Dan Bricklin's Web Site: www.bricklin.com
Patents and Software
The history of intellectual property protection and software has an anomaly that brings strong reactions to software patents.
Patents and software are a controversial subject. I delivered a paper in 1995 that goes over some of the reasons software is different than other areas when it comes to patents. The reasons are not just inherent in software, such as the building piece by piece on top of old inventions, but also external in its history of having not used patents as part of the industry for so long. No matter how you feel about patents as a general matter for advancing development, you should understand why many software people find the concept so hard to deal with.
...Now that we have seen an overview of the development process, let us see how legal protection of intellectual property, especially patents, has been involved as this process was developed over the last 50 years.
For many years, when there were few computers, software was very expensive, and most "sales" were really licensing done with long contracts. During this time, tradesecret was used for protection. Later, as less expensive personal computer software became popular, trademark and copyright have moved to the fore. For example, since you knew that only a product labeled as "Lotus 1-2-3" had exactly the computer instructions of the popular product you had heard about, you purchased the product with that label. Only by breaking the copyright law, and copying the object code, could someone with another trademark be identical; and only by breaking the trademark law could they put "Lotus 1-2-3" on an inferior product.
Patents are a different story.
During most of the history of programming, when almost all of the basic techniques we use today were developed (from the 1940's to 1981) computer programs were thought, in the United States, to be uncovered by patents. Only by disguising the program as a "machine" were patents normally granted. For this reason, and others, the art, science and discipline of programming developed in a certain way. Computer languages were created that did not make the boundaries between patentable ideas apparent. History was not kept. Not only do we not have copies of early programs that used basic inventions, we also do not have working machines on which to run those computers. (There are a few films, though, showing that early practitioners were quite advanced.) Schools did not teach development methodologies appropriate to patents. There is an early part of many areas of engineering during which time the basic patents stay in a few hands. Others wait for those patents to expire and then everyone can build on a solid, public-domain base. With computer software, this early period never happened. (This early stagnation did occur in other industries that used patents, such as aircraft and radio.) Instead of a traditional patenting culture, a different culture developed, shared by almost all practitioners, of repeated independent invention mixed with building on the work of others.
Mid-course Change Penalizes Current and Previous Developers
Experienced developers remember many of the techniques and inventions used over the last 50 years. They would never think to patent such things. Newcomers, without that experience, often think that they are superior to their predecessors, and think their discoveries are new, when they often are not. Since programming consists of constantly "inventing" ways to solve problems, anybody could think they have something new. The current climate in the USA encourages them to file for patents. The lack of history of the art, coupled with the difficulty of categorizing algorithms that have multiple uses, often makes it impossible to check for real originality. This puts experienced practitioners at a disadvantage, since they must not patent what they feel is obvious or not novel. Given that there is no lack of incentive to develop software, we do not need to make changes that hurt the people who created the industry. (Quite the contrary, there is great incentive knowing that some of the richest people in a country like the United States made their money from software without the protection of patents.)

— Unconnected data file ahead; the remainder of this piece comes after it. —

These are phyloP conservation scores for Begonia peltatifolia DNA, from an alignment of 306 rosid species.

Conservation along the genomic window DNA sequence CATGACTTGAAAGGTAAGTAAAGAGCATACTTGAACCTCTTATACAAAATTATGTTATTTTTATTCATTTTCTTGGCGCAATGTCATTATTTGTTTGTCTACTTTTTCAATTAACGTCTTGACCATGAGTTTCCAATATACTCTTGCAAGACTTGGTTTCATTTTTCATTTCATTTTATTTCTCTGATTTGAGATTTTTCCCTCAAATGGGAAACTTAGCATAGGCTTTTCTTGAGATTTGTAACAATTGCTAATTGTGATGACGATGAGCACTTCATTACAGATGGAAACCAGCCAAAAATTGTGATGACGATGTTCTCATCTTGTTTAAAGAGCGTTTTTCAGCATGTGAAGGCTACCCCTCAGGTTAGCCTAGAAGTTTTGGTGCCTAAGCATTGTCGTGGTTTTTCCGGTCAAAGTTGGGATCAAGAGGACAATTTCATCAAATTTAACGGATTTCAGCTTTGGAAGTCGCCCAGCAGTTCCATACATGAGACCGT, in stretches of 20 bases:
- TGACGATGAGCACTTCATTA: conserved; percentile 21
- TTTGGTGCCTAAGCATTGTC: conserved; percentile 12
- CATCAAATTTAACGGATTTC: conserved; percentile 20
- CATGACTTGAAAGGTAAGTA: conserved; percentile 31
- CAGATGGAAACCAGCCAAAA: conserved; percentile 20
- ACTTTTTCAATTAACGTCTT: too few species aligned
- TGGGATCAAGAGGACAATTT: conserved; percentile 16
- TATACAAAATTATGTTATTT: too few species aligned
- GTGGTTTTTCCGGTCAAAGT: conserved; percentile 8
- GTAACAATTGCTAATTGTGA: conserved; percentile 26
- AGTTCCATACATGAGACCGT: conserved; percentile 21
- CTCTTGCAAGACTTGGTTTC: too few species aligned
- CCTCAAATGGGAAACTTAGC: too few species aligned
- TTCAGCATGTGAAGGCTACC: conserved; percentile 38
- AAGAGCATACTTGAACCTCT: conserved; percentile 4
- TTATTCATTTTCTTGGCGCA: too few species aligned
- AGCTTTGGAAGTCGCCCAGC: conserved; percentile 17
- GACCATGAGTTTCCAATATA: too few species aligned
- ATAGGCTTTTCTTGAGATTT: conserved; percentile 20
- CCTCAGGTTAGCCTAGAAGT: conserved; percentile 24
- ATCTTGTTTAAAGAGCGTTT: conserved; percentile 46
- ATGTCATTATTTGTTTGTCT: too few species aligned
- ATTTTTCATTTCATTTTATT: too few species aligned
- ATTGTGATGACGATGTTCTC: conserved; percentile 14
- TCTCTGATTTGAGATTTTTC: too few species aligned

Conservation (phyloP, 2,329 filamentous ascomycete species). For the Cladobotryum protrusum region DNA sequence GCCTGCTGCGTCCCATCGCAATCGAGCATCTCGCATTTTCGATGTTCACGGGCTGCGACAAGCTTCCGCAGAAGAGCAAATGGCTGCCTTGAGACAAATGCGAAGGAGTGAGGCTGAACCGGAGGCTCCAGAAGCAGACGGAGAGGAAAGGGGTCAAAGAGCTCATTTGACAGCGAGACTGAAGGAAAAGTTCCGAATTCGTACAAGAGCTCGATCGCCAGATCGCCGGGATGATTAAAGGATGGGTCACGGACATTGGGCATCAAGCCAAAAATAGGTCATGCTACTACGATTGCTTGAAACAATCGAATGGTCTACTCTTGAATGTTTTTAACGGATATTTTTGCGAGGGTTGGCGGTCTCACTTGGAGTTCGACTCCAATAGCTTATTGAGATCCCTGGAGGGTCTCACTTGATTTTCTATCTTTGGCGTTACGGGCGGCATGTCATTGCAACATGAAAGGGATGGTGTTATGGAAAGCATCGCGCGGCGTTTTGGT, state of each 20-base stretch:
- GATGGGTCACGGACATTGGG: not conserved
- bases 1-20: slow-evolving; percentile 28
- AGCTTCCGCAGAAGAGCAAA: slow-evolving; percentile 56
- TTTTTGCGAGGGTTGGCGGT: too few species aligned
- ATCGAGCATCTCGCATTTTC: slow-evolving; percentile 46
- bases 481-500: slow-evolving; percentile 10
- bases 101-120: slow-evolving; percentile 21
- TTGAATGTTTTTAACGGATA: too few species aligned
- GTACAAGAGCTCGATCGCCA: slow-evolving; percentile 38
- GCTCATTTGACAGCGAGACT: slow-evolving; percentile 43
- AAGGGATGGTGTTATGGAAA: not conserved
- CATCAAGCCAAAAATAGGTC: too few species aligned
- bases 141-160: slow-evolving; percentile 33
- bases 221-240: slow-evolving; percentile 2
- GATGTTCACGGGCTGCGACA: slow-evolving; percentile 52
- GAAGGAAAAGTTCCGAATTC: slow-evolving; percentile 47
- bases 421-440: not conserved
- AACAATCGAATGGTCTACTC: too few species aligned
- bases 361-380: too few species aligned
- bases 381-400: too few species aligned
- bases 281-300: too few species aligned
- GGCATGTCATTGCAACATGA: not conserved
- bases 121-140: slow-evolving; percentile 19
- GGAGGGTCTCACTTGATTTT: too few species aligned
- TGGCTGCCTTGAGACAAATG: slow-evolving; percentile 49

With the law interpreted one way for so long, and an entire industry structuring itself around that interpretation, allowing the patenting and enforcement of patents of pure software this late in the life of the art is an unusual hardship for a thriving industry that is crucial to the world's economy. While it may theoretically have been appropriate to have pure software patents, the opportunity has passed. Imagine if the aircraft or radio industries had gone 50 years without patents, and then suddenly patents were allowed, with little prior history kept in legal records. Chaos would come about. We do not need that in the software industry.
- Dan Bricklin, 1995
That said, I also feel that no matter how much you might feel that patents don't work for the software industry, and how much you may take up the torch to change the law, it is the law today and a fact of programming life as much as Microsoft, the instruction set of the machine we write for, the turning of the century number, and the need to pay for food. Ignoring them won't make them go away, nor protect you from those that do not have the same beliefs.
- Dan Bricklin, 1999
See also: Patenting VisiCalc.
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